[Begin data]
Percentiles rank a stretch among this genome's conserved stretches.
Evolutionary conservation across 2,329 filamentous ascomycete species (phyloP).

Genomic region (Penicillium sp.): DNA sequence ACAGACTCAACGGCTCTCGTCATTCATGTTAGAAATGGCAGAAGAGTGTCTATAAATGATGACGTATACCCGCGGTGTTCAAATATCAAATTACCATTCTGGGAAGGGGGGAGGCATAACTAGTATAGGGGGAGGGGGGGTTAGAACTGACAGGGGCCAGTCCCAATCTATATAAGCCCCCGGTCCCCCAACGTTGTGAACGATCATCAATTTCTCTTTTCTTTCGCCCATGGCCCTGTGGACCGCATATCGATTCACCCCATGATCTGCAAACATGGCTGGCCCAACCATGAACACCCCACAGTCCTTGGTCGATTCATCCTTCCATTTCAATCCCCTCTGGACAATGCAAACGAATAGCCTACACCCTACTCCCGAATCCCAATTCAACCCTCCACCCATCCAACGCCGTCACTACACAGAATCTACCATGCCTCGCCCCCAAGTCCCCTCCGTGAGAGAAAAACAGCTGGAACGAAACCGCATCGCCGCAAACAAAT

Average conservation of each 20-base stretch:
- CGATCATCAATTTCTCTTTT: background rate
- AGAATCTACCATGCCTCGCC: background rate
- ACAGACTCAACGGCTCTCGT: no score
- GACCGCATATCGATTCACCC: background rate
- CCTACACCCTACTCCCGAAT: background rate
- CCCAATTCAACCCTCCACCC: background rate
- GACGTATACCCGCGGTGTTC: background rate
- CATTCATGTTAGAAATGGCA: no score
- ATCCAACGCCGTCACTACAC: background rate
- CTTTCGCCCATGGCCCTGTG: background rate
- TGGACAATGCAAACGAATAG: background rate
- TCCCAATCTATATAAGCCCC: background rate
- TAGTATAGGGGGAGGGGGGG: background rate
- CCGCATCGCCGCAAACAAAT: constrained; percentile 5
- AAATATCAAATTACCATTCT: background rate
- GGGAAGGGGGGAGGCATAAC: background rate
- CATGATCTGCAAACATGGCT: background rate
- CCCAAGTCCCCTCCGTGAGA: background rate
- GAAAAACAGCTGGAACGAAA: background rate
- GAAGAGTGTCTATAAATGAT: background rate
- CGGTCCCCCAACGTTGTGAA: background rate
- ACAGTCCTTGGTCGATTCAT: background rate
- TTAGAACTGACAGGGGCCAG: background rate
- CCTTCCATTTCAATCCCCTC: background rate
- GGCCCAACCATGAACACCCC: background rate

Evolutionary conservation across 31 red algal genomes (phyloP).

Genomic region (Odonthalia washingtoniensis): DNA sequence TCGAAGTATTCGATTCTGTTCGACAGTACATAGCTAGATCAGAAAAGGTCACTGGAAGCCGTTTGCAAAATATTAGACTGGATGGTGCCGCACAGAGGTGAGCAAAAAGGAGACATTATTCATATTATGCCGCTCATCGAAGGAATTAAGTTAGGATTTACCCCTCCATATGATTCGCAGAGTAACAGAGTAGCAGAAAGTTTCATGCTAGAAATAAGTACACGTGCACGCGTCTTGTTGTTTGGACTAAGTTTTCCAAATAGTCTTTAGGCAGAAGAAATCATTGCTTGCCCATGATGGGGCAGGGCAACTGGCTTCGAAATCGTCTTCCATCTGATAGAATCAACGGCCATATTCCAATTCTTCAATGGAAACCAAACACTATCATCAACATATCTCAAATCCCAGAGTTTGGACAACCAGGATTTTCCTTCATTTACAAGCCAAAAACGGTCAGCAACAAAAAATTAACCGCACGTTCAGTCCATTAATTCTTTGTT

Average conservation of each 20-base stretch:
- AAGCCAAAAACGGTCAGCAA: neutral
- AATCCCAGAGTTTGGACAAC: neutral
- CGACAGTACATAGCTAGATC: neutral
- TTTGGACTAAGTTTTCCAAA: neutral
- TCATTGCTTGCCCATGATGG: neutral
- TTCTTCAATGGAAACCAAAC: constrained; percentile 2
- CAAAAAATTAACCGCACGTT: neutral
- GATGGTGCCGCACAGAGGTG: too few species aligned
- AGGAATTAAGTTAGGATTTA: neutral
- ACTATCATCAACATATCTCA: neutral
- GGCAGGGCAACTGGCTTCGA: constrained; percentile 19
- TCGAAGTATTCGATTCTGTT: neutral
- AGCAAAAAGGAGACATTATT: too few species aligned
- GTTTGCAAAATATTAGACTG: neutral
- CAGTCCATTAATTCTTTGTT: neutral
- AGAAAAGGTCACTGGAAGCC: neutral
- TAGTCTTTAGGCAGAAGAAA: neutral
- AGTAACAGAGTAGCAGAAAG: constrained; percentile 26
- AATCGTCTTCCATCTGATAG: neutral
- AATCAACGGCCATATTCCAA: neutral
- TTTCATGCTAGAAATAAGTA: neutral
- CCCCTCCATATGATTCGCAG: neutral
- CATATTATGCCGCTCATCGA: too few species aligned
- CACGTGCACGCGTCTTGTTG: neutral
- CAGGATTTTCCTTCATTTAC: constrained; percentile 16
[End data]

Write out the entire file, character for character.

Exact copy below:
Percentiles rank a stretch among this genome's conserved stretches.
Evolutionary conservation across 2,329 filamentous ascomycete species (phyloP).

Genomic region (Penicillium sp.): DNA sequence ACAGACTCAACGGCTCTCGTCATTCATGTTAGAAATGGCAGAAGAGTGTCTATAAATGATGACGTATACCCGCGGTGTTCAAATATCAAATTACCATTCTGGGAAGGGGGGAGGCATAACTAGTATAGGGGGAGGGGGGGTTAGAACTGACAGGGGCCAGTCCCAATCTATATAAGCCCCCGGTCCCCCAACGTTGTGAACGATCATCAATTTCTCTTTTCTTTCGCCCATGGCCCTGTGGACCGCATATCGATTCACCCCATGATCTGCAAACATGGCTGGCCCAACCATGAACACCCCACAGTCCTTGGTCGATTCATCCTTCCATTTCAATCCCCTCTGGACAATGCAAACGAATAGCCTACACCCTACTCCCGAATCCCAATTCAACCCTCCACCCATCCAACGCCGTCACTACACAGAATCTACCATGCCTCGCCCCCAAGTCCCCTCCGTGAGAGAAAAACAGCTGGAACGAAACCGCATCGCCGCAAACAAAT

Average conservation of each 20-base stretch:
- CGATCATCAATTTCTCTTTT: background rate
- AGAATCTACCATGCCTCGCC: background rate
- ACAGACTCAACGGCTCTCGT: no score
- GACCGCATATCGATTCACCC: background rate
- CCTACACCCTACTCCCGAAT: background rate
- CCCAATTCAACCCTCCACCC: background rate
- GACGTATACCCGCGGTGTTC: background rate
- CATTCATGTTAGAAATGGCA: no score
- ATCCAACGCCGTCACTACAC: background rate
- CTTTCGCCCATGGCCCTGTG: background rate
- TGGACAATGCAAACGAATAG: background rate
- TCCCAATCTATATAAGCCCC: background rate
- TAGTATAGGGGGAGGGGGGG: background rate
- CCGCATCGCCGCAAACAAAT: constrained; percentile 5
- AAATATCAAATTACCATTCT: background rate
- GGGAAGGGGGGAGGCATAAC: background rate
- CATGATCTGCAAACATGGCT: background rate
- CCCAAGTCCCCTCCGTGAGA: background rate
- GAAAAACAGCTGGAACGAAA: background rate
- GAAGAGTGTCTATAAATGAT: background rate
- CGGTCCCCCAACGTTGTGAA: background rate
- ACAGTCCTTGGTCGATTCAT: background rate
- TTAGAACTGACAGGGGCCAG: background rate
- CCTTCCATTTCAATCCCCTC: background rate
- GGCCCAACCATGAACACCCC: background rate

Evolutionary conservation across 31 red algal genomes (phyloP).

Genomic region (Odonthalia washingtoniensis): DNA sequence TCGAAGTATTCGATTCTGTTCGACAGTACATAGCTAGATCAGAAAAGGTCACTGGAAGCCGTTTGCAAAATATTAGACTGGATGGTGCCGCACAGAGGTGAGCAAAAAGGAGACATTATTCATATTATGCCGCTCATCGAAGGAATTAAGTTAGGATTTACCCCTCCATATGATTCGCAGAGTAACAGAGTAGCAGAAAGTTTCATGCTAGAAATAAGTACACGTGCACGCGTCTTGTTGTTTGGACTAAGTTTTCCAAATAGTCTTTAGGCAGAAGAAATCATTGCTTGCCCATGATGGGGCAGGGCAACTGGCTTCGAAATCGTCTTCCATCTGATAGAATCAACGGCCATATTCCAATTCTTCAATGGAAACCAAACACTATCATCAACATATCTCAAATCCCAGAGTTTGGACAACCAGGATTTTCCTTCATTTACAAGCCAAAAACGGTCAGCAACAAAAAATTAACCGCACGTTCAGTCCATTAATTCTTTGTT

Average conservation of each 20-base stretch:
- AAGCCAAAAACGGTCAGCAA: neutral
- AATCCCAGAGTTTGGACAAC: neutral
- CGACAGTACATAGCTAGATC: neutral
- TTTGGACTAAGTTTTCCAAA: neutral
- TCATTGCTTGCCCATGATGG: neutral
- TTCTTCAATGGAAACCAAAC: constrained; percentile 2
- CAAAAAATTAACCGCACGTT: neutral
- GATGGTGCCGCACAGAGGTG: too few species aligned
- AGGAATTAAGTTAGGATTTA: neutral
- ACTATCATCAACATATCTCA: neutral
- GGCAGGGCAACTGGCTTCGA: constrained; percentile 19
- TCGAAGTATTCGATTCTGTT: neutral
- AGCAAAAAGGAGACATTATT: too few species aligned
- GTTTGCAAAATATTAGACTG: neutral
- CAGTCCATTAATTCTTTGTT: neutral
- AGAAAAGGTCACTGGAAGCC: neutral
- TAGTCTTTAGGCAGAAGAAA: neutral
- AGTAACAGAGTAGCAGAAAG: constrained; percentile 26
- AATCGTCTTCCATCTGATAG: neutral
- AATCAACGGCCATATTCCAA: neutral
- TTTCATGCTAGAAATAAGTA: neutral
- CCCCTCCATATGATTCGCAG: neutral
- CATATTATGCCGCTCATCGA: too few species aligned
- CACGTGCACGCGTCTTGTTG: neutral
- CAGGATTTTCCTTCATTTAC: constrained; percentile 16